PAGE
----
Last week Russia celebrated its biggest public holiday, Victory Day, with tanks, missile launchers, and bluster from President Putin.
It’s usually held on May 9th, but was derailed by the pandemic. Nonetheless, Putin insisted it happen because this year marks the 75th anniversary of Russia’s defeat of Nazi Germany.
But more so, because it boosted his popularity before the referendum held yesterday that lets him hold office until 2036 – when he will be 83.
If Russia isn’t a super-power anymore, it’s sure acting like one.
But there’s another country that’s never been a super-power and blushes at the thought.
That country, of course, is Canada. But it’s time we should. And if not a super-power, at least a moral power in a world where power and values are uncoupling with startling speed.
I say this because Canada is bigger than Russia.
I don’t mean its area, though we’re second and they’re first in the world. I don’t mean population either. Russia has 145 million people (and falling) and we have 37 million (and rising).
I mean Canada’s economy is bigger than Russia’s.
I’ll say that again: Our 37 million people produce more goods and services than their people do — $1.73 trillion a year for us compared to $1.64 trillion a year for them.
In fact, we passed Russia in 2015 as the world’s 10th largest economic engine, and the gap is growing every year.
What does this have to do with celebrating our 153th birthday yesterday?
Just that good and bad have little to do with size or wealth, or even geography.
They have everything to do with ……respect.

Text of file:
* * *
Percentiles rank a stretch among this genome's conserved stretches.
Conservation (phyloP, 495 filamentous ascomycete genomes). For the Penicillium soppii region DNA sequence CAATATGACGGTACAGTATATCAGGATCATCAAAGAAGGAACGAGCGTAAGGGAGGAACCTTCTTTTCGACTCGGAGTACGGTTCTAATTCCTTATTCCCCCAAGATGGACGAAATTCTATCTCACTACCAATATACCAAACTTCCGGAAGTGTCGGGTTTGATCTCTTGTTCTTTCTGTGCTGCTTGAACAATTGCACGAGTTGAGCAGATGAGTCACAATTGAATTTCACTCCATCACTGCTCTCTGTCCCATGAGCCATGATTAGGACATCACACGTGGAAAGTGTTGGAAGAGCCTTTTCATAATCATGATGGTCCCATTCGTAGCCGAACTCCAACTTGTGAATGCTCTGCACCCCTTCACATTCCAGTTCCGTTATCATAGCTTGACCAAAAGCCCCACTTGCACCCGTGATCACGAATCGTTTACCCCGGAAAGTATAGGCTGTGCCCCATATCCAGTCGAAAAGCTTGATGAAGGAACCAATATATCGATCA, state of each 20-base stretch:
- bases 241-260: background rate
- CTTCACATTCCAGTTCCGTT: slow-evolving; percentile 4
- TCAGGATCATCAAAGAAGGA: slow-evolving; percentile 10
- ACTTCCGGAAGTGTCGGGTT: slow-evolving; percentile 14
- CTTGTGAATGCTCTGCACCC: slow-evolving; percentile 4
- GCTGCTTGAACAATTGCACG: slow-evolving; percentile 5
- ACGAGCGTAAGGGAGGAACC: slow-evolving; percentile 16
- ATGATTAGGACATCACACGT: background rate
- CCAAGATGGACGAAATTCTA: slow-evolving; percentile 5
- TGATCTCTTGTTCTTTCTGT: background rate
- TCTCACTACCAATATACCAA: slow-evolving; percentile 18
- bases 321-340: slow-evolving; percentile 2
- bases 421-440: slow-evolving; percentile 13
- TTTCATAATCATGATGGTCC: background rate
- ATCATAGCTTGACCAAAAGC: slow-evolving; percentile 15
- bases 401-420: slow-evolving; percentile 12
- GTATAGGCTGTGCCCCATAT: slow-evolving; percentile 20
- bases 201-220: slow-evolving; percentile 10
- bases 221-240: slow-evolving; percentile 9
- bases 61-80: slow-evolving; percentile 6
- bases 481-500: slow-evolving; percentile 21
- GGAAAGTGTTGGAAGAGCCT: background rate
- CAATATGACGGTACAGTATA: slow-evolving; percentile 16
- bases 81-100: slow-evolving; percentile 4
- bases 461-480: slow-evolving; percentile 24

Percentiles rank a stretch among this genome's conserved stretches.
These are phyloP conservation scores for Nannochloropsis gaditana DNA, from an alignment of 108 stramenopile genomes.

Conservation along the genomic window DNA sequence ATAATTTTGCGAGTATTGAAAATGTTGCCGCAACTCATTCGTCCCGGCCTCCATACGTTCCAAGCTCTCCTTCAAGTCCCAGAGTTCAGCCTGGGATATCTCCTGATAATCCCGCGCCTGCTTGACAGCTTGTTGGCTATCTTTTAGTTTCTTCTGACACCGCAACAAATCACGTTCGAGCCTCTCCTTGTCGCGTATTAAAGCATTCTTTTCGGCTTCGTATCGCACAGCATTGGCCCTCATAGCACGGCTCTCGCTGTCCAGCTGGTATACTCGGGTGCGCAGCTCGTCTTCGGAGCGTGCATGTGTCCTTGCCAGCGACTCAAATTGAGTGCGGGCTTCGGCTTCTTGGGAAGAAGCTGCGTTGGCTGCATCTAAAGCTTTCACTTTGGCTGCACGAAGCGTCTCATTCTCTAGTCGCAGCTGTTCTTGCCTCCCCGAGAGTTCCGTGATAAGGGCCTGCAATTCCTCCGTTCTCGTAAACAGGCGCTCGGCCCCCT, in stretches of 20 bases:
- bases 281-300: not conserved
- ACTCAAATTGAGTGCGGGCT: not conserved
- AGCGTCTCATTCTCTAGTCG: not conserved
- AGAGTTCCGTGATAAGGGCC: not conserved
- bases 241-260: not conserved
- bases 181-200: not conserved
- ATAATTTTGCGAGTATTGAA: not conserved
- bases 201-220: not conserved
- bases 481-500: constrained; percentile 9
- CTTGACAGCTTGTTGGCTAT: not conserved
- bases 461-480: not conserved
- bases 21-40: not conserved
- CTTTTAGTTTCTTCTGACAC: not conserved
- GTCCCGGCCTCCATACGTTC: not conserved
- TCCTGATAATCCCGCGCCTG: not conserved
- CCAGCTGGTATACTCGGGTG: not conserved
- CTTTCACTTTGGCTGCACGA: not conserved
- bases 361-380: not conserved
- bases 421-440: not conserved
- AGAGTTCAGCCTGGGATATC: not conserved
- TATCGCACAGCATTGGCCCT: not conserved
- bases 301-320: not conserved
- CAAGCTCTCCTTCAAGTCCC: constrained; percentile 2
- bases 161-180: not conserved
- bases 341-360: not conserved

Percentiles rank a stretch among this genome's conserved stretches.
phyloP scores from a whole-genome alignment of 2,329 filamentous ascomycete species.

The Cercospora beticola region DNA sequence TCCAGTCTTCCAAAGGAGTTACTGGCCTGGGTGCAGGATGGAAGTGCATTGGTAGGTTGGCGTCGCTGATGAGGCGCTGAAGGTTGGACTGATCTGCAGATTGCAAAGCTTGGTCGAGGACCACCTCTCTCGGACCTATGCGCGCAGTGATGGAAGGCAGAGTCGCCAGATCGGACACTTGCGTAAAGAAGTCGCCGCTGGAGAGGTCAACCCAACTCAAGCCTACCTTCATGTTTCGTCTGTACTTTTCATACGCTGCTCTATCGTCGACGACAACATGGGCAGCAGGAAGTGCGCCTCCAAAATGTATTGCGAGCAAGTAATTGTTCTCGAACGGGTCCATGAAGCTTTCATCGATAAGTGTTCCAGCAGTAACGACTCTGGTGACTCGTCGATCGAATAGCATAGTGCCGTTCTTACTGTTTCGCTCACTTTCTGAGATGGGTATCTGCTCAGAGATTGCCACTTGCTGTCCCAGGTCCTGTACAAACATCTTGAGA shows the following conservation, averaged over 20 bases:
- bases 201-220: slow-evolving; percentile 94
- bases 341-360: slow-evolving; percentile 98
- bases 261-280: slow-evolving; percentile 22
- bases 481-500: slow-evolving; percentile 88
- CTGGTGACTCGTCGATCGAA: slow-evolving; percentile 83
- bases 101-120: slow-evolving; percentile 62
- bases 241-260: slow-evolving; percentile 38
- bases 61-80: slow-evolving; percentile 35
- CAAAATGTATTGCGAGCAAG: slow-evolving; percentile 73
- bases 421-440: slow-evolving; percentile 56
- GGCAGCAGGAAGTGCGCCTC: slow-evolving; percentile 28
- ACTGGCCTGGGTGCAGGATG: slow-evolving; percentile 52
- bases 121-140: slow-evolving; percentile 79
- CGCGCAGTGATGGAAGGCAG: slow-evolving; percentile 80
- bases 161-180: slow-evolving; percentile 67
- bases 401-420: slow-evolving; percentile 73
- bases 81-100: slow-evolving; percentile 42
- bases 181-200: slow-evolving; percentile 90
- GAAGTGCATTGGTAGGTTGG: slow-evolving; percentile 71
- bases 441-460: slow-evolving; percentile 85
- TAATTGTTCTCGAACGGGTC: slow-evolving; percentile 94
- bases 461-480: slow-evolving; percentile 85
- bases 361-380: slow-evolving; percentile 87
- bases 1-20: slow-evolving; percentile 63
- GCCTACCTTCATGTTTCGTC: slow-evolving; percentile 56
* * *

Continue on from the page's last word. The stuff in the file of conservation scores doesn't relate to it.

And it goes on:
When Chrystia Freeland says of Doug Ford: “He’s my therapist,” believe me, we live in a very different country than America or Britain or China or anywhere else — except the Nordic nations and places like Holland and Belgium, and, of course, New Zealand, which is the most successful nation on earth in managing the pandemic.
I heard a lot of comparisons yesterday to how we’re so much “luckier” than America, which is our code for “better”.
We are better, and while we have an obligation to help our neighbours in their time of peril, can we please stop comparing ourselves to America — all the time?
Instead, let’s compare ourselves to the countries that have made their own luck. If we do this, we can track our progress by theirs and we’ll really get better faster.
Let’s take just one issue: health-care.
Is our system better than America’s? By far. But this isn’t even faint praise.
When it comes to health-care, let’s start comparing ourselves to the Nordic countries and Holland and Belgium and New Zealand. When we do this, suddenly all the many flaws in our health-care system are revealed. This may hurt, but only like a band-aid being ripped off. When we compare our system to the best in the world and not one of the worst, we’ll do much better in the end. We’ll be luckier where it really counts.
In fact, how well a nation can fight the pandemic is a proxy of its national capacity and hence its potential for greatness.
On this spectrum, Canada ranks “pretty good.” At least our citizens belong to one of the 15 nations the EU is letting pass through its borders.
On this point, Robin Williams once said that Canada is like the nice couple living above a meth lab. We can never just leave America. We live on the edge of its increasingly rough neighbourhood. But it’s way past time we moved out, at least in our heads, and found some new friends to play and grow with.
As Arundhati Roy wrote last week: “Historically, pandemics have forced humans to break with the past and imagine their world anew. This one is no different. It is a portal, a gateway between one world and the next. We can choose to walk through it, dragging the carcasses of our prejudice and hatred, our avarice, our data banks and dead ideas, our dead rivers and smoky skies behind us. Or we can walk through lightly, with little luggage, ready to imagine another world. And ready to fight for it.”
Objectively, we are big enough for the fight. The question is: do we think we are?